I feel like I've been going non-stop for the last 4 months, so I'm calling on an old friend to bail we out today: Albert Huffstickler. Sure, Albert's been gone almost 10 years - how can it be - yet still, all the time, it seems almost everyday, he comes along and he helps me out. Sometimes, it's with little things - a smile and a nod and off.
Other times, it's bigger things. Huff knew how to tackle those. Take it apart, piece by piece - one little thing at a time.
A couple of weeks ago, another longtime poet and friend, T. Kilgore Splake, sent along some of Huff's poems he ran across. He knew, or sensed, that was just the thing for me. Settling down with those was very helpful, it had a calming effect - like talking to an old friend on the phone. Yeah, it's long distance, but that's a tab I'll pick up any day.
So, I thought I'd share one of them with you. Here goes:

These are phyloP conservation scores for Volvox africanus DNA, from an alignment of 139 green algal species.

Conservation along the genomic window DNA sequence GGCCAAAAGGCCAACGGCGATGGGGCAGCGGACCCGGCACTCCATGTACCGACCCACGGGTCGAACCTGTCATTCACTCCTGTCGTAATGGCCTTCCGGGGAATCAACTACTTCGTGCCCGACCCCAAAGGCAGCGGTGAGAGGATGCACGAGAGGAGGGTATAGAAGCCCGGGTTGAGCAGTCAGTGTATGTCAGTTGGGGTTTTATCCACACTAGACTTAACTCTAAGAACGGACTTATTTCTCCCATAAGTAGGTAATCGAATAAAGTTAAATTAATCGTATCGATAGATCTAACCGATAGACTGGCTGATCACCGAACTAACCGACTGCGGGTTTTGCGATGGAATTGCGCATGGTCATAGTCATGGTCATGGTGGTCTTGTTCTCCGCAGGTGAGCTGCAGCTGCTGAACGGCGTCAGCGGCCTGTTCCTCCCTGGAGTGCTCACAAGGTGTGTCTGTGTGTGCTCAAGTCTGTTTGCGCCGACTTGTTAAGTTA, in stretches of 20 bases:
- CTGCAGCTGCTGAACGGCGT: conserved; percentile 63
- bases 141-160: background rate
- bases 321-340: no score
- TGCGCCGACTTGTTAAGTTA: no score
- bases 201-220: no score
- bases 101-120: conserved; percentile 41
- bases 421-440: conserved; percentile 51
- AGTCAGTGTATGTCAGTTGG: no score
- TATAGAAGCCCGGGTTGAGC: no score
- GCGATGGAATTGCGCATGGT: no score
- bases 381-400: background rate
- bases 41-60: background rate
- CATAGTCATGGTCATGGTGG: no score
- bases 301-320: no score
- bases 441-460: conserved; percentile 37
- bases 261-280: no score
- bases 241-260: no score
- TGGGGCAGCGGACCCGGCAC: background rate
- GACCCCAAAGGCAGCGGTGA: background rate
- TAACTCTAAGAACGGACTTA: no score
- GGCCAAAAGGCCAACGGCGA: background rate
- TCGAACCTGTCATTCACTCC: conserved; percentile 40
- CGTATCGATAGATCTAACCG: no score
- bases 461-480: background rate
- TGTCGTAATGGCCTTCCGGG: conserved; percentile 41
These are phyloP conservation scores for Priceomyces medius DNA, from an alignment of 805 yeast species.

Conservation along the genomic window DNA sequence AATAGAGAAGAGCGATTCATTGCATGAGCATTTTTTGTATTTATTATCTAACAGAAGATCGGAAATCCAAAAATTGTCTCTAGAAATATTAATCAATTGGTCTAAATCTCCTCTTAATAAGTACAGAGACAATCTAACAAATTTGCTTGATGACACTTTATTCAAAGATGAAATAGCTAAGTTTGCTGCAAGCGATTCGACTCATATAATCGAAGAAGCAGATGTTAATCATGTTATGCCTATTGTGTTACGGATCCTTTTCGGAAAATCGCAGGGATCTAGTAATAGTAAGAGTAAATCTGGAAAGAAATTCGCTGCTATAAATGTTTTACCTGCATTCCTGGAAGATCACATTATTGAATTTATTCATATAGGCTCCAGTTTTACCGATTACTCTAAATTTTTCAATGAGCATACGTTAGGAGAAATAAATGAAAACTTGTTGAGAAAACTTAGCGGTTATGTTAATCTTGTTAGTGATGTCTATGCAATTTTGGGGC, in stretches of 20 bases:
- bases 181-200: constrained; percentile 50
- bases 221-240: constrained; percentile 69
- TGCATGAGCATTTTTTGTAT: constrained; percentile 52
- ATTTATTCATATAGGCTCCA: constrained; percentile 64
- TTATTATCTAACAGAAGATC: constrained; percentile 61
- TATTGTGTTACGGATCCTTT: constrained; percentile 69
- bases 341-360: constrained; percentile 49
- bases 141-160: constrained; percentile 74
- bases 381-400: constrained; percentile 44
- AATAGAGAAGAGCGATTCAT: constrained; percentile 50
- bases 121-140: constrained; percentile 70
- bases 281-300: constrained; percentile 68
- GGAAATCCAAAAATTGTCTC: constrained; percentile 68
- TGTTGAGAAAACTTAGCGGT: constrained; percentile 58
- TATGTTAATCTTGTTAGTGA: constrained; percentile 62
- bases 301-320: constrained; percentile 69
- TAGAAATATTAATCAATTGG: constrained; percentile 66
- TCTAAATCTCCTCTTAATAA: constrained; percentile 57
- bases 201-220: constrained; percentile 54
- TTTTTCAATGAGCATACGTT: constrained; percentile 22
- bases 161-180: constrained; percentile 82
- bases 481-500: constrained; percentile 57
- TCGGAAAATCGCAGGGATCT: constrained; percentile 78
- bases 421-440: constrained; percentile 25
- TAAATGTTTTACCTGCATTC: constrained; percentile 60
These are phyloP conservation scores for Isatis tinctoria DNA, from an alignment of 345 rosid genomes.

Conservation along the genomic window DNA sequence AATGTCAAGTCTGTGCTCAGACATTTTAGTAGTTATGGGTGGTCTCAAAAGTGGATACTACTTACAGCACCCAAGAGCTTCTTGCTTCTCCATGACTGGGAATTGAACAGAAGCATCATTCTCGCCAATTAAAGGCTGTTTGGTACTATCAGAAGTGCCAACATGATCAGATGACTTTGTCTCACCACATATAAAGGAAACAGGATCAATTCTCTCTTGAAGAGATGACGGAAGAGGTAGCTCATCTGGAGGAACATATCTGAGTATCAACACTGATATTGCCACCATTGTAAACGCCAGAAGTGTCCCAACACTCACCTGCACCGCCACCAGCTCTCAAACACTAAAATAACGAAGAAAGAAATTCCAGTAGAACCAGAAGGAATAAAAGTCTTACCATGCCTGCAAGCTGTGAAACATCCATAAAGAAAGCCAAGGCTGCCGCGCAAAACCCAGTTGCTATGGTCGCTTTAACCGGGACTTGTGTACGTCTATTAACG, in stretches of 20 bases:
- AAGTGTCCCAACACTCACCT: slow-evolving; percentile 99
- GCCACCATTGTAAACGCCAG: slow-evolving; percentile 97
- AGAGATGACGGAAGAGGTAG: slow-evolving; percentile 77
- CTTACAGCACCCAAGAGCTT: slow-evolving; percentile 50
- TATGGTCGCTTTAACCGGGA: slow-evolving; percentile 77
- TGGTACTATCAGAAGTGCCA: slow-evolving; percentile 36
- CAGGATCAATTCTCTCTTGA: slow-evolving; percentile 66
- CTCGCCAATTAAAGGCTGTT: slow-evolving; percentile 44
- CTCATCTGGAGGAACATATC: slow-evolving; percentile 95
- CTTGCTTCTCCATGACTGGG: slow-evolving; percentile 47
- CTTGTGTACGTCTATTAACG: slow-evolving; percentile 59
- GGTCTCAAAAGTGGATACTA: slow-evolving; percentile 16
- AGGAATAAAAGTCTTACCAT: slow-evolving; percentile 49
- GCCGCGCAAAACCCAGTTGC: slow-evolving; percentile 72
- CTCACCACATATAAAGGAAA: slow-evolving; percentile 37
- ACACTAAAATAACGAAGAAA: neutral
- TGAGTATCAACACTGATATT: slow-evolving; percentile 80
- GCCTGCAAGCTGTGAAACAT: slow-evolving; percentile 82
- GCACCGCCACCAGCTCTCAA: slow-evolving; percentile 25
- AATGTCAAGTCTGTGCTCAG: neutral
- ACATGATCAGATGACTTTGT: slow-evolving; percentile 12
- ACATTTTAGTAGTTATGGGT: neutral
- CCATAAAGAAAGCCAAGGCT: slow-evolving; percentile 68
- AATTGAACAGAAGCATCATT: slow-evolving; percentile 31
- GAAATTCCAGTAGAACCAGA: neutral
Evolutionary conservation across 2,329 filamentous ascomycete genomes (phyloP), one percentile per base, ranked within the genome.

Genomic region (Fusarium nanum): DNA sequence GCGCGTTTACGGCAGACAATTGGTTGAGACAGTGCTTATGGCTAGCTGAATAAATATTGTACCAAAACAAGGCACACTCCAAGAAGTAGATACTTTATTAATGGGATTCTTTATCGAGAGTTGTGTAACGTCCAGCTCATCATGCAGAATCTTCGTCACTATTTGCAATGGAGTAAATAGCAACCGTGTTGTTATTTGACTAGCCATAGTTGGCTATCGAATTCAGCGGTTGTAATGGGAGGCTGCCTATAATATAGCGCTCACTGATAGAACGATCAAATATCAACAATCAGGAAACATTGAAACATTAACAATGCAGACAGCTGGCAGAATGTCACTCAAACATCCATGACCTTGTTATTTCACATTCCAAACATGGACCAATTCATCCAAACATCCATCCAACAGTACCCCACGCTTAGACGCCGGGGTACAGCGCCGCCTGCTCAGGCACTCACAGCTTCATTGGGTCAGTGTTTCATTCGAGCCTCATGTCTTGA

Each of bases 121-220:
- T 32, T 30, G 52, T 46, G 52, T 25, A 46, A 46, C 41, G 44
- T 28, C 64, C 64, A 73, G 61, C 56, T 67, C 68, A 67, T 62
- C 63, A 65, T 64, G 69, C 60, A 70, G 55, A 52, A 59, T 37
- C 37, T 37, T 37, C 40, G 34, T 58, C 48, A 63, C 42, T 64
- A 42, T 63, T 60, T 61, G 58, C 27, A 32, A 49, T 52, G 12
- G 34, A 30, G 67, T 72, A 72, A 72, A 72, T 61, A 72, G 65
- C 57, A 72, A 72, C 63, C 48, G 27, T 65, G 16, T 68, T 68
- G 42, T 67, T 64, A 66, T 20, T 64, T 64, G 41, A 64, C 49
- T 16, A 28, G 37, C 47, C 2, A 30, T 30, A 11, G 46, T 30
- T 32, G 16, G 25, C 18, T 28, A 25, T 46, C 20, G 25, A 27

If stone could be soft
and retain its softness,
you'd be stone.
There is, in your sadness,
the fatedness of stone.
As stone would be stone
and nothing else,
so you are soft and
nothing will sway or
bend or change that softness.
It is a stone softness,
knowing itself, as stone
knows itself, to be
this way and no other.
This is your truth
and how you must be known-
as that which is soft
and at the same time stone.
This week's featured poem is from Lilliput Review, #152, a beautiful little poem by Martin Grantham.
Here, when I look up, are mountains,
the elegant curve of their backs
draped in life's dark blue cloak.
So much unchanging in our tiny time
goes unattended, but as I move,
these mountains move with me.
for our sake enduring
the winter rain...
translated by David G. Lanoue
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